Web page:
The new firmware also enables jumbo frames on the 2920. Jumbo frame support isn't documented anywhere in the manual or product datasheet, but was mentioned in the new firmware release notes.
Enabling jumbo frames required telneting to the router and poking through various command line interface (CLI) options. Fortunately, the Draytek CLI has a useful “?” help function.
I enabled jumbo frames with the commands port jumbo size 9022 and port jumbo on as shown in Figure 8 below.
Figure 9: Jumbo frame command line enable
Note, the maximum supported frame size on the 2920 is 9022 bytes. I tested jumbo frames on the 2920 with two devices that support jumbo frames, one that supports up to 9000 byte frames and the other supports 7936 byte frames. Thus, the largest frame size I could test is 7936 bytes.
I'm happy to report that I was able to successfully pass 7936 byte frames between my two devices. I believe this is first router I've tested with true jumbo frame support!
As with the 2910, the 2920 has basic VLAN capability in the form of physical port based VLANs. Each of the four LAN ports can be a member of one or more of VLAN0-VLAN3.
802.1q VLANs are not supported, however. I hope Draytek adds 802.1q in future firmware. I think 802.1q support is a useful feature, especially on a device that has so many different bandwidth management and QoS options.
Drayteks new firmware adds support for VLAN tagging on the WAN interface only This is an interesting choice. WAN interfaces can apply a VLAN ID on all outbound packets. Further, the new Multi-VLAN functionality, which is part of the WAN menu, allows for creating virtual interfaces on the WAN side. Additional functionality with VLANs on the WAN side is via the Bridge option in the WAN-Multi-VLAN menu. With this option, incoming packets with a VLAN tag can be forwarded to specific LAN interfaces.
The intent of my original statement was Id like to see VLAN capability on the LAN side, where I think it will have the most utility. Nevertheless, I applaud Draytek for their innovative use of VLAN technology on the WAN side.
There are three options for remote access VPN connections: PPTP, L2TP with IPSec, and IPSec. I tested all three options on a 32-bit Windows 7 laptop.
The disk that comes with the 2920 has a copy of Draytek's Smart VPN Client 3.6.3 for IPSec client connections. Draytek's website has a new version, 22.214.171.124, which is the version I used.
The configuration options are basic on both the router and the client software. On the router, set up user names and passwords a pre-shared Key if using L2TP with IPSec or IPSec. Figure 10 shows the configuration on the 2920 for creating a user name and password for a remote access PPTP VPN connection.
Figure 10: VPN user account setup
On the client software, enter the same settings as on the router, plus enter the IP or Host Name of the router. Figure 11 shows a screenshot of the Draytek VPN client software.
Figure 11: Draytek IPsec client configuration
The 2920 also supports standard IPSec options for creating a VPN tunnel between two or more routers. The 2920 can have up to 40 defined VPN tunnels, but only 2 can be active at any one time.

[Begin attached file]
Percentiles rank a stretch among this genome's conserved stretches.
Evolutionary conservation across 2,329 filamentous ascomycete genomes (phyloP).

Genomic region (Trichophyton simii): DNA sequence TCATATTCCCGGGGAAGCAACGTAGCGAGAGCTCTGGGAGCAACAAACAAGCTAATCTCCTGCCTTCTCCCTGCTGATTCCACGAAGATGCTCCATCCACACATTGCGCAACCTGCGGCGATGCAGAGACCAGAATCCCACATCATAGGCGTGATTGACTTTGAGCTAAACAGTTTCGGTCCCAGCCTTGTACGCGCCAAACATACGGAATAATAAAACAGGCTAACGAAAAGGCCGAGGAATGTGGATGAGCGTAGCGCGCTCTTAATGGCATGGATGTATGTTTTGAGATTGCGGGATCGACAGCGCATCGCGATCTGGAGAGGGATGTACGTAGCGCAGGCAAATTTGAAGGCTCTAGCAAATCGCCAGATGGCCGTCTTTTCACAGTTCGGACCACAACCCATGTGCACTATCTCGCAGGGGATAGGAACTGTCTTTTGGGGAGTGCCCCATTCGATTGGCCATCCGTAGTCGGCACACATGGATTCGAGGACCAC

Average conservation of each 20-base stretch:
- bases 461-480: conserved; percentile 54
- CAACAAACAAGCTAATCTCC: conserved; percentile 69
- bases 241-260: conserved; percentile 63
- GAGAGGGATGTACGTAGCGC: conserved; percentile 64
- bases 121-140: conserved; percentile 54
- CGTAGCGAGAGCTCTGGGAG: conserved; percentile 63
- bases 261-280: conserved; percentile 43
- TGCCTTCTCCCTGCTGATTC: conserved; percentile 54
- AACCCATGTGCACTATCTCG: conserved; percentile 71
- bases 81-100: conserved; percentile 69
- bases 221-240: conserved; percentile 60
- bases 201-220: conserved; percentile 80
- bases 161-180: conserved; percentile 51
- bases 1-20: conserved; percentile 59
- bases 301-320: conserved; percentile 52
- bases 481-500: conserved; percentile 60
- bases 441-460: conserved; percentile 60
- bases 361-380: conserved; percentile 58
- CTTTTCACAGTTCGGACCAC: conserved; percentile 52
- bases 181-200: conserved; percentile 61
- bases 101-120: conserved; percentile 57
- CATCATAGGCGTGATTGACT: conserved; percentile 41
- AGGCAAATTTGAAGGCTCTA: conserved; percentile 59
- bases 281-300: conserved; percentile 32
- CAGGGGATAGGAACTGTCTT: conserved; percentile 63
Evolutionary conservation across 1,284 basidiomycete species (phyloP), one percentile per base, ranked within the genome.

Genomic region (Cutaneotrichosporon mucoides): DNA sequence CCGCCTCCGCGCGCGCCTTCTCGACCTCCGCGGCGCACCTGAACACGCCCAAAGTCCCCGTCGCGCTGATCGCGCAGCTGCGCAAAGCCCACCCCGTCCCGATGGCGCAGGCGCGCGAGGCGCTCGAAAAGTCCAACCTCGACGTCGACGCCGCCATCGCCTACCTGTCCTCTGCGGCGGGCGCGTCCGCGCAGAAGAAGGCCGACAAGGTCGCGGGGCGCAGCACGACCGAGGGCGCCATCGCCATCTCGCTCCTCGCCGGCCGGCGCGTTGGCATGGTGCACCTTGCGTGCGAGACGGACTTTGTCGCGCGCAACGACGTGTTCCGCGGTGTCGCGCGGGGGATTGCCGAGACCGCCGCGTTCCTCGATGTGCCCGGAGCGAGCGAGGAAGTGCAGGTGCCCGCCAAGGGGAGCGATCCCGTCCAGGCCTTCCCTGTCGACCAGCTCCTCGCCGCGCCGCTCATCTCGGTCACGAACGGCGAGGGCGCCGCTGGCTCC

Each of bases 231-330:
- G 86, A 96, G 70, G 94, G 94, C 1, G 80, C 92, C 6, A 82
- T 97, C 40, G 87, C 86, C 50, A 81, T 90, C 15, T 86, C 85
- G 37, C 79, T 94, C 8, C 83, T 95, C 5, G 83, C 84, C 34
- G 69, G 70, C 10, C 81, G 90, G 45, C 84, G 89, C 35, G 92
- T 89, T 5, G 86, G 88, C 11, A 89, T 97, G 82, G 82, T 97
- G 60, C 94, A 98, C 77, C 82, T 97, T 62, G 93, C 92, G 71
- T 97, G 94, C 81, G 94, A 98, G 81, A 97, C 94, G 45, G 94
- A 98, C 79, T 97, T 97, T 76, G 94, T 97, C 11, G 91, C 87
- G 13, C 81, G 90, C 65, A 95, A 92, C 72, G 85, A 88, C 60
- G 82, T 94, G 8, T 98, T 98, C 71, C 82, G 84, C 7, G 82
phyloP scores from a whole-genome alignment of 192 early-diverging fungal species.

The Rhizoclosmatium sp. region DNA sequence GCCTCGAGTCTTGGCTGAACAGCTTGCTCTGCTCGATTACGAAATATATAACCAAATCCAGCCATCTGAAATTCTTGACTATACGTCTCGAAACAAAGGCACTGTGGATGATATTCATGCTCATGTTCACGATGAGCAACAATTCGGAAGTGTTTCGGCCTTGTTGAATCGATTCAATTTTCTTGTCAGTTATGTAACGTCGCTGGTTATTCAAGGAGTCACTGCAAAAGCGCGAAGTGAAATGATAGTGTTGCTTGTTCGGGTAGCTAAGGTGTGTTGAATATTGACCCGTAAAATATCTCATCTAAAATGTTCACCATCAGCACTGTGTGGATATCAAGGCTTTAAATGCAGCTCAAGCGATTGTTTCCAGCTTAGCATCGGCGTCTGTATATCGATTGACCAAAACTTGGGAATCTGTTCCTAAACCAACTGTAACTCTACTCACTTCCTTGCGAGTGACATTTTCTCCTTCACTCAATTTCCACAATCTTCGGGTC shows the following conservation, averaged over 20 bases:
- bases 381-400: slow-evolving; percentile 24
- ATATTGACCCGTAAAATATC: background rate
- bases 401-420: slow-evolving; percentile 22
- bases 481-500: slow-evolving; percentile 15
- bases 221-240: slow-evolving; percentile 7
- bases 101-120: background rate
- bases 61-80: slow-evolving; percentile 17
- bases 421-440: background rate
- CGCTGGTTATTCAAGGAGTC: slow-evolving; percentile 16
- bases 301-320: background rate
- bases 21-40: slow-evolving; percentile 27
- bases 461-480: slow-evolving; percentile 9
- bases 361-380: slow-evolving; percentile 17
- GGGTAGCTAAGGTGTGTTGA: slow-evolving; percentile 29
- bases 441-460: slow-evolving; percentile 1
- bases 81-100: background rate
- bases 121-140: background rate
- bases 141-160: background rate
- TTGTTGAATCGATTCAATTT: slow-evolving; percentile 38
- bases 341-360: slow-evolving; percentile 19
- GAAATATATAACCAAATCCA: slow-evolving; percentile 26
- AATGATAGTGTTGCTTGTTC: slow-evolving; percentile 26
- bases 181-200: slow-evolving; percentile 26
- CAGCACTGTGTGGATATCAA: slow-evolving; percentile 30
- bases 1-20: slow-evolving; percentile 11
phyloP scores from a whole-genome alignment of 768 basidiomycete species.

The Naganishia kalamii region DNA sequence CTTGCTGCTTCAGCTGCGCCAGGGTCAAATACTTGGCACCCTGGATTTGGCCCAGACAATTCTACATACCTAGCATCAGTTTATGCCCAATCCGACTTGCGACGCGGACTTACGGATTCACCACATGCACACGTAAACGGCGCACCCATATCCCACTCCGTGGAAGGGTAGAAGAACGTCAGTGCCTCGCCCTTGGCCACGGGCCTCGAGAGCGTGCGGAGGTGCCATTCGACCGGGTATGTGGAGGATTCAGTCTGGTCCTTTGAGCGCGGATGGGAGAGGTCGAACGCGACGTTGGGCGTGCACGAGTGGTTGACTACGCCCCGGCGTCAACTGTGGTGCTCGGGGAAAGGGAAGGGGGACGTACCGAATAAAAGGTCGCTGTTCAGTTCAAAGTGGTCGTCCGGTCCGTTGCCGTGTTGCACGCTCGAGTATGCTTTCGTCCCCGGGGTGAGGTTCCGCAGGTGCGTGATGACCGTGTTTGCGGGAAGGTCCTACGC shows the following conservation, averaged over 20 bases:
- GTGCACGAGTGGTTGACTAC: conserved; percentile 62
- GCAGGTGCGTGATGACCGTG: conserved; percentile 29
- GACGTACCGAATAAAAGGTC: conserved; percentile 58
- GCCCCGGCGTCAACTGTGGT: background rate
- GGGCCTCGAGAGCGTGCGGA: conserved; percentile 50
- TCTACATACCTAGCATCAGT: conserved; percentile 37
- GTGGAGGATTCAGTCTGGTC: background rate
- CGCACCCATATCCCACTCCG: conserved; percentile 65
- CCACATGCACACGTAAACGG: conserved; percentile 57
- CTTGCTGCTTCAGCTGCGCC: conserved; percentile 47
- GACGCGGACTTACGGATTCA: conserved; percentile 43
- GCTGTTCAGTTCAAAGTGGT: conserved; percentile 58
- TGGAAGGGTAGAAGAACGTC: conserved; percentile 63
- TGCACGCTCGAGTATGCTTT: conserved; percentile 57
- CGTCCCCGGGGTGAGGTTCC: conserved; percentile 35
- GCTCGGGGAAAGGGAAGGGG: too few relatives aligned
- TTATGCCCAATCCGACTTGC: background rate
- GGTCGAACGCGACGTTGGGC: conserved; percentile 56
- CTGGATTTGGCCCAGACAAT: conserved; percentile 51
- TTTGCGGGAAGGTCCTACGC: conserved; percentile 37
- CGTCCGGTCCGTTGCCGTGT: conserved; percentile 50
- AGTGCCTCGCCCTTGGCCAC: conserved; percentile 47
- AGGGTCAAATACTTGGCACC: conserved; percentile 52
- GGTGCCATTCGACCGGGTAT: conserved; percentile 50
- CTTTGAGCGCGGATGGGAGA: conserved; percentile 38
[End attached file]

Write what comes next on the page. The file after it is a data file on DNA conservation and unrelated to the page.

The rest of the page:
I tested the 2920 by setting up an IPSec tunnel to a Netgear SRX5308. The 2920 supports DES, 3DES and AES encryption and I set up a tunnel using 3DES. I created this tunnel early in my testing, and it stayed up continuously for days without fail.
As you can see in Figure 12, a IPSec tunnel is up between the 2920 and Netgear. At the same time, I have a remote access PPTP connection running.
Figure 12: VPN Connection status
I ran a basic iperf TCP test using all default values to measure throughput, which is the same methodology I use in all my reviews. This test measures TCP/IP throughput with a TCP window size of 8 KBytes.
Draytek rates the 2920 with up to 40 Mbps VPN throughput. Table 2 summarizes average throughput results over the remote access VPN and the Site-to-Site VPN tunnels tested. The fact that the 2920's throughput fell short of the 40Mbps rating doesn't surprise me. I haven't tested a device yet that matched the manufacturer's VPN throughput rating.
|Test Description||Throughput - (Mbps)|
|Remote Access PPTP||19.9|
|Remote Access L2TP w/ IPsec||12.5|
|Remote Access IPsec||17.8|
Table 2: VPN throughput
I used the SRX5308 to test Site-to-Site VPN with the 2920 because I had measured 42.6 Mbps throughput on the SRX5308 in my previous review. Thus, the SRX isn’t was not a limiting factor in the site-to-site test.
Testing and analysis by Tim Higgins
The 2920 was tested using our updated router test process, using 126.96.36.199 firmware. Since the 2910G routing throughput measured only in the high 20 Mbps range, the 2920's performance is a definite improvement.
|Test Description||Throughput - (Mbps)|
|WAN - LAN||147.5|
|LAN - WAN||136.5|
|Max Simultaneous Connections||34,925|
Table 3: Routing throughput
Figure 13 shows the IxChariot aggregate plots for WAN to LAN, LAN to WAN and simultaneous routing throughput tests, with pretty steady throughput.
Figure 13: Draytek 2920 routing throughput
The new Maximum Simultaneous sessions test, which has a limit above 40,000 sessions, came through with a best case of just shy of 35,000 sessions.